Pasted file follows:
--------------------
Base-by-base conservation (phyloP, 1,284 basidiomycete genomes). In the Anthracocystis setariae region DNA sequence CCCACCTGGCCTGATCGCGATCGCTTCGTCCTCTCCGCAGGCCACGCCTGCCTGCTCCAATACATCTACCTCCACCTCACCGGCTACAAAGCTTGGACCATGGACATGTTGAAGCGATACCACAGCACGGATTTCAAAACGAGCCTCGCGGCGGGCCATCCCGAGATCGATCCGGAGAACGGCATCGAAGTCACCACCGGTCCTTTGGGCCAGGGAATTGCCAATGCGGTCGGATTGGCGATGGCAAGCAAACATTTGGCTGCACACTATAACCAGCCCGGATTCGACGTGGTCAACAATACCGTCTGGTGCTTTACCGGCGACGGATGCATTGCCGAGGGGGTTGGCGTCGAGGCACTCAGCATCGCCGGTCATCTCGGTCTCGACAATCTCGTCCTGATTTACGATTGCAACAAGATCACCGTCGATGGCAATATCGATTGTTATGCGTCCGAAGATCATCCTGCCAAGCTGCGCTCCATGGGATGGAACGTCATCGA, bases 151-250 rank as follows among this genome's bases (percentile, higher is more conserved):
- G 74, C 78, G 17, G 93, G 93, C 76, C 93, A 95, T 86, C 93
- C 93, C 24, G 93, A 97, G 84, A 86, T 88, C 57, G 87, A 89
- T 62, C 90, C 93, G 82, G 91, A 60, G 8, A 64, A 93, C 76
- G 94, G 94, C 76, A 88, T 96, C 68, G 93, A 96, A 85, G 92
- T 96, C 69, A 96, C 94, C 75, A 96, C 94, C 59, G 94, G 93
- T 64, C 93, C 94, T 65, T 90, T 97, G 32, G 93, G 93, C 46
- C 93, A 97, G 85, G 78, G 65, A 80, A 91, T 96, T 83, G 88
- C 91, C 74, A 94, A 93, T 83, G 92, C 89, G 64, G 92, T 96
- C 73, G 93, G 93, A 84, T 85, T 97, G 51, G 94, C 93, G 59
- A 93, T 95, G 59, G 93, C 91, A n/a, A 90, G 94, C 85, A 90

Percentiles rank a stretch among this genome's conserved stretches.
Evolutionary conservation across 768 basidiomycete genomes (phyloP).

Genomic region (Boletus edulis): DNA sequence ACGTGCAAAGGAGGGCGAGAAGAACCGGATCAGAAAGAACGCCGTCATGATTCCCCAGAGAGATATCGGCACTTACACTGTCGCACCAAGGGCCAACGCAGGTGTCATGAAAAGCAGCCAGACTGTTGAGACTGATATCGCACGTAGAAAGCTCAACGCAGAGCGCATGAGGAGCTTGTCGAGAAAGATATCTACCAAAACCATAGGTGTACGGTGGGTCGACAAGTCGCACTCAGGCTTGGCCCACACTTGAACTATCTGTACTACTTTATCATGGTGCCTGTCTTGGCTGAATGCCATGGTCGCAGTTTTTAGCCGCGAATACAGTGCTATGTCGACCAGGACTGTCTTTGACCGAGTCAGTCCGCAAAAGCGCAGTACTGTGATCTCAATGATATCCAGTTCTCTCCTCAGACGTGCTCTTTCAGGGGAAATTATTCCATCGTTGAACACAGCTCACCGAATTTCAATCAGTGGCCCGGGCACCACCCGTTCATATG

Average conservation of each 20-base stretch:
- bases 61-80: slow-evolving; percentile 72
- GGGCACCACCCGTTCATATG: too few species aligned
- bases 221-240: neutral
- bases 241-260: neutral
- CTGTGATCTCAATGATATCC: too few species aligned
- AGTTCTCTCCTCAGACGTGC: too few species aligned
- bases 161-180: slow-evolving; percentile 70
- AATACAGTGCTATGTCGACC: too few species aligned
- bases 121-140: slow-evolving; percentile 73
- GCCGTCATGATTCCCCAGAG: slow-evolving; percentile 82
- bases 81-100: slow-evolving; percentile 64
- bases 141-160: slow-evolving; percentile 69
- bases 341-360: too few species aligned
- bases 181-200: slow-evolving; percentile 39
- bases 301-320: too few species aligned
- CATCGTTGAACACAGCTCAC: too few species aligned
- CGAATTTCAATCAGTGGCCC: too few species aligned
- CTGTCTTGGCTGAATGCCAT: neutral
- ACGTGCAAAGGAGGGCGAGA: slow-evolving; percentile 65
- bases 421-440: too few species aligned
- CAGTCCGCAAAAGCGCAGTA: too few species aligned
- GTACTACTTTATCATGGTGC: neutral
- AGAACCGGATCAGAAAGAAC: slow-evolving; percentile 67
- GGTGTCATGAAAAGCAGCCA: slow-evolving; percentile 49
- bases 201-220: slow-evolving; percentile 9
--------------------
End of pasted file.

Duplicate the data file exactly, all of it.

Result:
Base-by-base conservation (phyloP, 1,284 basidiomycete genomes). In the Anthracocystis setariae region DNA sequence CCCACCTGGCCTGATCGCGATCGCTTCGTCCTCTCCGCAGGCCACGCCTGCCTGCTCCAATACATCTACCTCCACCTCACCGGCTACAAAGCTTGGACCATGGACATGTTGAAGCGATACCACAGCACGGATTTCAAAACGAGCCTCGCGGCGGGCCATCCCGAGATCGATCCGGAGAACGGCATCGAAGTCACCACCGGTCCTTTGGGCCAGGGAATTGCCAATGCGGTCGGATTGGCGATGGCAAGCAAACATTTGGCTGCACACTATAACCAGCCCGGATTCGACGTGGTCAACAATACCGTCTGGTGCTTTACCGGCGACGGATGCATTGCCGAGGGGGTTGGCGTCGAGGCACTCAGCATCGCCGGTCATCTCGGTCTCGACAATCTCGTCCTGATTTACGATTGCAACAAGATCACCGTCGATGGCAATATCGATTGTTATGCGTCCGAAGATCATCCTGCCAAGCTGCGCTCCATGGGATGGAACGTCATCGA, bases 151-250 rank as follows among this genome's bases (percentile, higher is more conserved):
- G 74, C 78, G 17, G 93, G 93, C 76, C 93, A 95, T 86, C 93
- C 93, C 24, G 93, A 97, G 84, A 86, T 88, C 57, G 87, A 89
- T 62, C 90, C 93, G 82, G 91, A 60, G 8, A 64, A 93, C 76
- G 94, G 94, C 76, A 88, T 96, C 68, G 93, A 96, A 85, G 92
- T 96, C 69, A 96, C 94, C 75, A 96, C 94, C 59, G 94, G 93
- T 64, C 93, C 94, T 65, T 90, T 97, G 32, G 93, G 93, C 46
- C 93, A 97, G 85, G 78, G 65, A 80, A 91, T 96, T 83, G 88
- C 91, C 74, A 94, A 93, T 83, G 92, C 89, G 64, G 92, T 96
- C 73, G 93, G 93, A 84, T 85, T 97, G 51, G 94, C 93, G 59
- A 93, T 95, G 59, G 93, C 91, A n/a, A 90, G 94, C 85, A 90

Percentiles rank a stretch among this genome's conserved stretches.
Evolutionary conservation across 768 basidiomycete genomes (phyloP).

Genomic region (Boletus edulis): DNA sequence ACGTGCAAAGGAGGGCGAGAAGAACCGGATCAGAAAGAACGCCGTCATGATTCCCCAGAGAGATATCGGCACTTACACTGTCGCACCAAGGGCCAACGCAGGTGTCATGAAAAGCAGCCAGACTGTTGAGACTGATATCGCACGTAGAAAGCTCAACGCAGAGCGCATGAGGAGCTTGTCGAGAAAGATATCTACCAAAACCATAGGTGTACGGTGGGTCGACAAGTCGCACTCAGGCTTGGCCCACACTTGAACTATCTGTACTACTTTATCATGGTGCCTGTCTTGGCTGAATGCCATGGTCGCAGTTTTTAGCCGCGAATACAGTGCTATGTCGACCAGGACTGTCTTTGACCGAGTCAGTCCGCAAAAGCGCAGTACTGTGATCTCAATGATATCCAGTTCTCTCCTCAGACGTGCTCTTTCAGGGGAAATTATTCCATCGTTGAACACAGCTCACCGAATTTCAATCAGTGGCCCGGGCACCACCCGTTCATATG

Average conservation of each 20-base stretch:
- bases 61-80: slow-evolving; percentile 72
- GGGCACCACCCGTTCATATG: too few species aligned
- bases 221-240: neutral
- bases 241-260: neutral
- CTGTGATCTCAATGATATCC: too few species aligned
- AGTTCTCTCCTCAGACGTGC: too few species aligned
- bases 161-180: slow-evolving; percentile 70
- AATACAGTGCTATGTCGACC: too few species aligned
- bases 121-140: slow-evolving; percentile 73
- GCCGTCATGATTCCCCAGAG: slow-evolving; percentile 82
- bases 81-100: slow-evolving; percentile 64
- bases 141-160: slow-evolving; percentile 69
- bases 341-360: too few species aligned
- bases 181-200: slow-evolving; percentile 39
- bases 301-320: too few species aligned
- CATCGTTGAACACAGCTCAC: too few species aligned
- CGAATTTCAATCAGTGGCCC: too few species aligned
- CTGTCTTGGCTGAATGCCAT: neutral
- ACGTGCAAAGGAGGGCGAGA: slow-evolving; percentile 65
- bases 421-440: too few species aligned
- CAGTCCGCAAAAGCGCAGTA: too few species aligned
- GTACTACTTTATCATGGTGC: neutral
- AGAACCGGATCAGAAAGAAC: slow-evolving; percentile 67
- GGTGTCATGAAAAGCAGCCA: slow-evolving; percentile 49
- bases 201-220: slow-evolving; percentile 9